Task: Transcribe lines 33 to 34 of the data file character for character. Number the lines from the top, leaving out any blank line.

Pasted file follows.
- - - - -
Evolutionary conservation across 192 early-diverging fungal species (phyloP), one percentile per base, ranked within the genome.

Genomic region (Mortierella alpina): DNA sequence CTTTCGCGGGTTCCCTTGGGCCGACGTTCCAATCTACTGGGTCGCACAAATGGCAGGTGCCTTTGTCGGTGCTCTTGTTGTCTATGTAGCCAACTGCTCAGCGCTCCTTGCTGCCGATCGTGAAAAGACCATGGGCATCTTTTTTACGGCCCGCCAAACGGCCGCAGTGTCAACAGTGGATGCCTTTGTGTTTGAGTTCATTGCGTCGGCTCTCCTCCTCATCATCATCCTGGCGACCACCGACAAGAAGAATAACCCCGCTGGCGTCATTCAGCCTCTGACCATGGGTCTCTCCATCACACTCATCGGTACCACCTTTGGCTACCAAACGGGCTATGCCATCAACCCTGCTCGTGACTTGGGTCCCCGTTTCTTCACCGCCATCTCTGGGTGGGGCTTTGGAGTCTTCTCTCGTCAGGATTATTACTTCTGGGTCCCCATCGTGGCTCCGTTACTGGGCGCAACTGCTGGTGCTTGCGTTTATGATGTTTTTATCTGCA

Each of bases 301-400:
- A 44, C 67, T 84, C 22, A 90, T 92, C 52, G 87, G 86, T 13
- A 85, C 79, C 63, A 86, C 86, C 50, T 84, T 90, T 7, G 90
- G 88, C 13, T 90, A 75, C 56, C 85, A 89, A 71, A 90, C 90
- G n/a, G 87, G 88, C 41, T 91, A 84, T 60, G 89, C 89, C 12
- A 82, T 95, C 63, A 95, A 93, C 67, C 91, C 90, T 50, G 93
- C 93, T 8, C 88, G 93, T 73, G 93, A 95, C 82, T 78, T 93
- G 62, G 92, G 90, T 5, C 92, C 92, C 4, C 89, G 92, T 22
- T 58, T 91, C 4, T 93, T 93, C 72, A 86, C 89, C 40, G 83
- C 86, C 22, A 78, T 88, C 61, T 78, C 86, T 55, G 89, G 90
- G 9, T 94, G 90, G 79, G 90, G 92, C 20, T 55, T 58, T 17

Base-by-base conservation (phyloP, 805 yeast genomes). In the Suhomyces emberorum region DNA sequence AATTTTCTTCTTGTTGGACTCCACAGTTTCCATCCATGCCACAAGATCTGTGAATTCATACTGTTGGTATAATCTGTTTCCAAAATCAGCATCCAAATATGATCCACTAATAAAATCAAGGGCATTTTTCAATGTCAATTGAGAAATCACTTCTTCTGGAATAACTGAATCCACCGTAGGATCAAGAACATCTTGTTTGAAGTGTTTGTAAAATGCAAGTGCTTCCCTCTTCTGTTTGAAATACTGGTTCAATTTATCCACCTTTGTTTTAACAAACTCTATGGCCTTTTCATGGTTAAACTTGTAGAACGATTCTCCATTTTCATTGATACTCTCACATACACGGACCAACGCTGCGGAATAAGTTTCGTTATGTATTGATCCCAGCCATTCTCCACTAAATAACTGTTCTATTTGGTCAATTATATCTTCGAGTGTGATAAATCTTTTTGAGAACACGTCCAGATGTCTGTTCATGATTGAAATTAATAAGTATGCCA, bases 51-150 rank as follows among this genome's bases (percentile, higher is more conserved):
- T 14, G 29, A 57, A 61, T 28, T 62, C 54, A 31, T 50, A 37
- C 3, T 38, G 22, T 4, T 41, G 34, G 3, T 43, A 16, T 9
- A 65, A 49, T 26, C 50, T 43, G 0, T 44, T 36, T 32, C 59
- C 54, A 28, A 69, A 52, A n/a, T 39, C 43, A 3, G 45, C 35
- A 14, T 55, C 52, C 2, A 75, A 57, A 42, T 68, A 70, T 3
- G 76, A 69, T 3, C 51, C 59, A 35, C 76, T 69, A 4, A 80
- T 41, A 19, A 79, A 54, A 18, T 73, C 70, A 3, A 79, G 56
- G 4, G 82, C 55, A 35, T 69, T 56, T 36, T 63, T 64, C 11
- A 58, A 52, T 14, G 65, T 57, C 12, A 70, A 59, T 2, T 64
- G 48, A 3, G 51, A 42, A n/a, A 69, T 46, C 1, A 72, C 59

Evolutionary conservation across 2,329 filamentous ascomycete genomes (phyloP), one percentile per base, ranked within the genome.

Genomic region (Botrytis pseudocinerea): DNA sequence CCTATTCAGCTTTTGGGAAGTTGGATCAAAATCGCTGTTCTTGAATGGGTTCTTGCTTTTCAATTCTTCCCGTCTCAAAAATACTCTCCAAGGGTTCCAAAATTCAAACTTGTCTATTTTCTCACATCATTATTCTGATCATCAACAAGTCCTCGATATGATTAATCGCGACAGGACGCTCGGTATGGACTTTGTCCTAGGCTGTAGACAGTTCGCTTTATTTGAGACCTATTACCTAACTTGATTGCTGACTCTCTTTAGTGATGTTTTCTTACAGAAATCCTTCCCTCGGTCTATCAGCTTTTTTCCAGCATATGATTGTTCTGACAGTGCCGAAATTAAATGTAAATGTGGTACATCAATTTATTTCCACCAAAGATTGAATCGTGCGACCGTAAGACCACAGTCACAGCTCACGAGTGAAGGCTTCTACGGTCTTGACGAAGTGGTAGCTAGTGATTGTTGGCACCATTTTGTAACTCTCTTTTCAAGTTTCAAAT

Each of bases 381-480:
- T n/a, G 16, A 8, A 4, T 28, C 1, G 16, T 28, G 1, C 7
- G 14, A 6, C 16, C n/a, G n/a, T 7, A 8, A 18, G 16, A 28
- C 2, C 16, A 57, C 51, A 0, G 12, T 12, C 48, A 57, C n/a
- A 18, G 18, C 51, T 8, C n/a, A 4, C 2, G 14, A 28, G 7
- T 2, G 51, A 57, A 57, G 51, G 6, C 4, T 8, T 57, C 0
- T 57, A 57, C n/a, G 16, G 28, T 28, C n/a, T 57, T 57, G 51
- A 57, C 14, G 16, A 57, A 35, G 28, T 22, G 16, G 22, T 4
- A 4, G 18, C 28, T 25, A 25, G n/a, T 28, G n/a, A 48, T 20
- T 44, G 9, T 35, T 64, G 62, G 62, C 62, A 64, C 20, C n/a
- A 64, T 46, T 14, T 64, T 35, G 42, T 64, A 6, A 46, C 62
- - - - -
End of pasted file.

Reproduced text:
- T 57, A 57, C n/a, G 16, G 28, T 28, C n/a, T 57, T 57, G 51
- A 57, C 14, G 16, A 57, A 35, G 28, T 22, G 16, G 22, T 4